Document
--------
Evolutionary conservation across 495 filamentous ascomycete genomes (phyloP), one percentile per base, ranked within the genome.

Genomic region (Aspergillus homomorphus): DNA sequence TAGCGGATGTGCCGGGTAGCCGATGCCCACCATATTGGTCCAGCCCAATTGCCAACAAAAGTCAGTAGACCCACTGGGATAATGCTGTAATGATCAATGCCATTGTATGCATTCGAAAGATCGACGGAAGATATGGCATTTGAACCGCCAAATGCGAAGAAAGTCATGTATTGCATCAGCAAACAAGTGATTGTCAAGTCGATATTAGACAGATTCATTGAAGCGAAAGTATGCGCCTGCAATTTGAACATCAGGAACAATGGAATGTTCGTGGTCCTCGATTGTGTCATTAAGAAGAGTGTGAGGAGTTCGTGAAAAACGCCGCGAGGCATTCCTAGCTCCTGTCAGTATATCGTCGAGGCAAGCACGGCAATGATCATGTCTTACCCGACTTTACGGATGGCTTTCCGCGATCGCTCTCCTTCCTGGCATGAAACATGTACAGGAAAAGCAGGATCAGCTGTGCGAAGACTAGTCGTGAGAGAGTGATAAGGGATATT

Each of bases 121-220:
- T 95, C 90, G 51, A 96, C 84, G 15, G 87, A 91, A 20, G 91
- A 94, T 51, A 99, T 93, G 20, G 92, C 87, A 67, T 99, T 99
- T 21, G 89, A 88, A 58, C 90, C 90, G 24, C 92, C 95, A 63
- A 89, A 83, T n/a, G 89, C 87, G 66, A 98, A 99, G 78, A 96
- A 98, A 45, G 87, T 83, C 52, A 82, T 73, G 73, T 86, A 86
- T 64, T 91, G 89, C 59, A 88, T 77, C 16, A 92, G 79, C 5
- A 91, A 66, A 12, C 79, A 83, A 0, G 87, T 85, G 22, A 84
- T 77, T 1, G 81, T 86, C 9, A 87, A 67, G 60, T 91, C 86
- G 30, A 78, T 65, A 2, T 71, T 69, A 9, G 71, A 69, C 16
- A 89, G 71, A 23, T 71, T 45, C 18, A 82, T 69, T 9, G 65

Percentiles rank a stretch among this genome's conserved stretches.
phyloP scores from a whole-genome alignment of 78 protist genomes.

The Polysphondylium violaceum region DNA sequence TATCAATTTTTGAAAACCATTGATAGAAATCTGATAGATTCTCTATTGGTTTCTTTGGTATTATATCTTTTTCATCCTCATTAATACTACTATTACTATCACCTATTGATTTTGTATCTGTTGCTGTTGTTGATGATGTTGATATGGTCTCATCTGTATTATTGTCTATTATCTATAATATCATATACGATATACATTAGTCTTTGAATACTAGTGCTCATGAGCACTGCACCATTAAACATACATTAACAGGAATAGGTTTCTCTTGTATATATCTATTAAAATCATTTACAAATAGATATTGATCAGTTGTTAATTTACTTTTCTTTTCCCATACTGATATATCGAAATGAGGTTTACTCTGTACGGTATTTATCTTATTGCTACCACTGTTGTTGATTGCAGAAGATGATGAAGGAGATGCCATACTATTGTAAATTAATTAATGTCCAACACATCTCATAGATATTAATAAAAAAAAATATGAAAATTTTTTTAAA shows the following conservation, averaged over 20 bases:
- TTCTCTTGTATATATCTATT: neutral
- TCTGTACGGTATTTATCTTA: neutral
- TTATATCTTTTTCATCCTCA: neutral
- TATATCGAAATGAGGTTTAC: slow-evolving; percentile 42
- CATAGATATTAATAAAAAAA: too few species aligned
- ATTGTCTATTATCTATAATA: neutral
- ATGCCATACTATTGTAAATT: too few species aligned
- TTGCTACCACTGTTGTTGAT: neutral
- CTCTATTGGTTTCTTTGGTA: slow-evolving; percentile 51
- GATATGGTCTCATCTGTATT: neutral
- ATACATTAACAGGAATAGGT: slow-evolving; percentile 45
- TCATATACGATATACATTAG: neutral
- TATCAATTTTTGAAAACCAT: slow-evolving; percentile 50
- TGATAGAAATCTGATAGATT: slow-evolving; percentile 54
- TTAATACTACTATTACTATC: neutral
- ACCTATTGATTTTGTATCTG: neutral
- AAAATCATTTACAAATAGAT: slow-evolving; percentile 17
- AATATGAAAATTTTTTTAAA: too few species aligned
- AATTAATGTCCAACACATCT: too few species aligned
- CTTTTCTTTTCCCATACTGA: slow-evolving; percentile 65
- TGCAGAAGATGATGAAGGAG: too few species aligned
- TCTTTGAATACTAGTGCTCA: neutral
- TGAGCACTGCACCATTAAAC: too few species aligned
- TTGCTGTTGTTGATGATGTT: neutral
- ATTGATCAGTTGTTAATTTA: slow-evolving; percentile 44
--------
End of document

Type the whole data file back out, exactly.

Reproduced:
Evolutionary conservation across 495 filamentous ascomycete genomes (phyloP), one percentile per base, ranked within the genome.

Genomic region (Aspergillus homomorphus): DNA sequence TAGCGGATGTGCCGGGTAGCCGATGCCCACCATATTGGTCCAGCCCAATTGCCAACAAAAGTCAGTAGACCCACTGGGATAATGCTGTAATGATCAATGCCATTGTATGCATTCGAAAGATCGACGGAAGATATGGCATTTGAACCGCCAAATGCGAAGAAAGTCATGTATTGCATCAGCAAACAAGTGATTGTCAAGTCGATATTAGACAGATTCATTGAAGCGAAAGTATGCGCCTGCAATTTGAACATCAGGAACAATGGAATGTTCGTGGTCCTCGATTGTGTCATTAAGAAGAGTGTGAGGAGTTCGTGAAAAACGCCGCGAGGCATTCCTAGCTCCTGTCAGTATATCGTCGAGGCAAGCACGGCAATGATCATGTCTTACCCGACTTTACGGATGGCTTTCCGCGATCGCTCTCCTTCCTGGCATGAAACATGTACAGGAAAAGCAGGATCAGCTGTGCGAAGACTAGTCGTGAGAGAGTGATAAGGGATATT

Each of bases 121-220:
- T 95, C 90, G 51, A 96, C 84, G 15, G 87, A 91, A 20, G 91
- A 94, T 51, A 99, T 93, G 20, G 92, C 87, A 67, T 99, T 99
- T 21, G 89, A 88, A 58, C 90, C 90, G 24, C 92, C 95, A 63
- A 89, A 83, T n/a, G 89, C 87, G 66, A 98, A 99, G 78, A 96
- A 98, A 45, G 87, T 83, C 52, A 82, T 73, G 73, T 86, A 86
- T 64, T 91, G 89, C 59, A 88, T 77, C 16, A 92, G 79, C 5
- A 91, A 66, A 12, C 79, A 83, A 0, G 87, T 85, G 22, A 84
- T 77, T 1, G 81, T 86, C 9, A 87, A 67, G 60, T 91, C 86
- G 30, A 78, T 65, A 2, T 71, T 69, A 9, G 71, A 69, C 16
- A 89, G 71, A 23, T 71, T 45, C 18, A 82, T 69, T 9, G 65

Percentiles rank a stretch among this genome's conserved stretches.
phyloP scores from a whole-genome alignment of 78 protist genomes.

The Polysphondylium violaceum region DNA sequence TATCAATTTTTGAAAACCATTGATAGAAATCTGATAGATTCTCTATTGGTTTCTTTGGTATTATATCTTTTTCATCCTCATTAATACTACTATTACTATCACCTATTGATTTTGTATCTGTTGCTGTTGTTGATGATGTTGATATGGTCTCATCTGTATTATTGTCTATTATCTATAATATCATATACGATATACATTAGTCTTTGAATACTAGTGCTCATGAGCACTGCACCATTAAACATACATTAACAGGAATAGGTTTCTCTTGTATATATCTATTAAAATCATTTACAAATAGATATTGATCAGTTGTTAATTTACTTTTCTTTTCCCATACTGATATATCGAAATGAGGTTTACTCTGTACGGTATTTATCTTATTGCTACCACTGTTGTTGATTGCAGAAGATGATGAAGGAGATGCCATACTATTGTAAATTAATTAATGTCCAACACATCTCATAGATATTAATAAAAAAAAATATGAAAATTTTTTTAAA shows the following conservation, averaged over 20 bases:
- TTCTCTTGTATATATCTATT: neutral
- TCTGTACGGTATTTATCTTA: neutral
- TTATATCTTTTTCATCCTCA: neutral
- TATATCGAAATGAGGTTTAC: slow-evolving; percentile 42
- CATAGATATTAATAAAAAAA: too few species aligned
- ATTGTCTATTATCTATAATA: neutral
- ATGCCATACTATTGTAAATT: too few species aligned
- TTGCTACCACTGTTGTTGAT: neutral
- CTCTATTGGTTTCTTTGGTA: slow-evolving; percentile 51
- GATATGGTCTCATCTGTATT: neutral
- ATACATTAACAGGAATAGGT: slow-evolving; percentile 45
- TCATATACGATATACATTAG: neutral
- TATCAATTTTTGAAAACCAT: slow-evolving; percentile 50
- TGATAGAAATCTGATAGATT: slow-evolving; percentile 54
- TTAATACTACTATTACTATC: neutral
- ACCTATTGATTTTGTATCTG: neutral
- AAAATCATTTACAAATAGAT: slow-evolving; percentile 17
- AATATGAAAATTTTTTTAAA: too few species aligned
- AATTAATGTCCAACACATCT: too few species aligned
- CTTTTCTTTTCCCATACTGA: slow-evolving; percentile 65
- TGCAGAAGATGATGAAGGAG: too few species aligned
- TCTTTGAATACTAGTGCTCA: neutral
- TGAGCACTGCACCATTAAAC: too few species aligned
- TTGCTGTTGTTGATGATGTT: neutral
- ATTGATCAGTTGTTAATTTA: slow-evolving; percentile 44